The rule changes announced today by the FIA, following meetings of the new F1 Strategy Group and the F1 commission, range from the pragmatic to pure Hollywood.
At the pragmatic end of the scale, the cost cap is long overdue and vital to maintain the medium sized and smaller teams, which are close to the brink financially.
At the Hollywood end, the idea of awarding double points for the last race is breathtaking at first glance, so odd does it seem and so out of keeping with F1’s history. It will add another 100 points to the mix, meaning another $500,000 in entry fees to the FIA, but it is also intended to mean that it’s mathematically more difficult for the title to be decided several races before the end of the season.
But after the introduction of fast degrading tyres and DRS wings, we should not be too surprised. After all it’s eight years since the equally wacky idea of making one set of tyres last for qualifying and race. That was an idea which lasted a season – the 2005 season – which followed a dull year dominated by one driver Michael Schumacher.
This has all the hallmarks of a knee jerk idea which is likely to cause more problems than it solves.
Here are some background notes on the decisions taken today:
F1 Strategy Group decisions
This was the first set of decisions to come from the controversial new F1 Strategy Group, comprising just the top teams plus FIA and Bernie Ecclestone. They have made some bold statements here and want to demonstrate that they can get things done and not get bogged down in petty fighting and dysfunctionality as so many times in the past. They want to show forward thinking and boldness, but at the same time, the promise of a cost cap is a sop to the teams excluded from the Strategy Group forum. It also covers up for the unfair way the prize money is doled out under the new Concorde Agreement, with the top teams creaming off the lion’s share.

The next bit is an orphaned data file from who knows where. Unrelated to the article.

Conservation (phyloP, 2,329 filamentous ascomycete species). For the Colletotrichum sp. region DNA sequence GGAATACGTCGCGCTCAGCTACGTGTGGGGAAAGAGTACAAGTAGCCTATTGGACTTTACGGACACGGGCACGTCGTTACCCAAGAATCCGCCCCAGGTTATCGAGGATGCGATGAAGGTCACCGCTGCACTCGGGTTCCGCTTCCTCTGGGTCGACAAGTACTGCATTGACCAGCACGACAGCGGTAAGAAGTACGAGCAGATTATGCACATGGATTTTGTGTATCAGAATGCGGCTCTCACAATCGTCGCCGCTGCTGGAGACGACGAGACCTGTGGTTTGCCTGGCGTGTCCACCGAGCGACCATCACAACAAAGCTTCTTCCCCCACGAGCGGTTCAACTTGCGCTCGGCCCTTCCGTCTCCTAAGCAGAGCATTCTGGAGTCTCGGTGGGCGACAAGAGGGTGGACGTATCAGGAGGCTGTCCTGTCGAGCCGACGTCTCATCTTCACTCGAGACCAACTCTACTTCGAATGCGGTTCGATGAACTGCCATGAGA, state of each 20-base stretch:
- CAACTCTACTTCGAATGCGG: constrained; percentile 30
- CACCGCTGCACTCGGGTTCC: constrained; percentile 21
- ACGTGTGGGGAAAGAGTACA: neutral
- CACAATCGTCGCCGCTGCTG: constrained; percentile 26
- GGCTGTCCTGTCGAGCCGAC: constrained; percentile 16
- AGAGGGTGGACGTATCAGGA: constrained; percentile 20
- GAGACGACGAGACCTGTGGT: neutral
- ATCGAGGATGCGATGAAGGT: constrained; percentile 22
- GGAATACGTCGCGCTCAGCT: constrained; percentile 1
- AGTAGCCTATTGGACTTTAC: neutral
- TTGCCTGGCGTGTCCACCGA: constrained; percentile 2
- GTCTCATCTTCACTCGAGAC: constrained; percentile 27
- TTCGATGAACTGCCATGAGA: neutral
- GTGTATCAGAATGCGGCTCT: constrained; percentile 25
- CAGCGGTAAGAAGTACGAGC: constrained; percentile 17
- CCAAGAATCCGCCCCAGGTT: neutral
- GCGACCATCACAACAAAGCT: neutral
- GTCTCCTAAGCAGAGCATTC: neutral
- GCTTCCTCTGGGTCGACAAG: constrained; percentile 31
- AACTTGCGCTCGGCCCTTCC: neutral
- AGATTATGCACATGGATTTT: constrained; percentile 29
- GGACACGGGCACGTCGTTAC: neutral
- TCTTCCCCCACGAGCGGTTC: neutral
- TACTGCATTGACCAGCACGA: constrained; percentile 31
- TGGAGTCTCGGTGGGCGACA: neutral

One wonders what form this cost cap will take as it has been vehemently opposed up to now by Red Bull and Ferrari.
But the real story is the process of rule making on the hoof, as waved though by the F1 Commission and given free passage by the World Motor Sport Council. A note in the FIA statement proudly says,
“These changes are immediately applicable, given the mandate assigned to the FIA President at the last World Motor Sport Council meeting, held on 4 December in Paris.” Now that is power! Where has that been for the last 20 years?
It will be interesting to see how long this “can do” mentality lasts.
Cost Cap for 2015
Former FIA president Max Mosley attempted to introduce a cost cap in 2009 and it led to civil war with Ferrari rejecting it outright, Mosley saying that F1 could “survive without Ferrari” and the FOTA teams threatening to quit F1 in summer 2009.
Now as some teams face financial meltdown, some pragmatism seems to have returned, with a newly elected President Todt at the helm and even the major roadblock to cost control – Red Bull – has signed on to this latest development. But Turkeys never vote for Christmas, so the devil will be in the detail, when the working group tries to draw up a plan and set the ceiling level for spending. Auditing what goes on in Stuttgart to help Mercedes F1 team’s effort and comparing that to what Red Bull does in Milton Keynes is nigh on impossible, as Red Bull has consistently pointed out.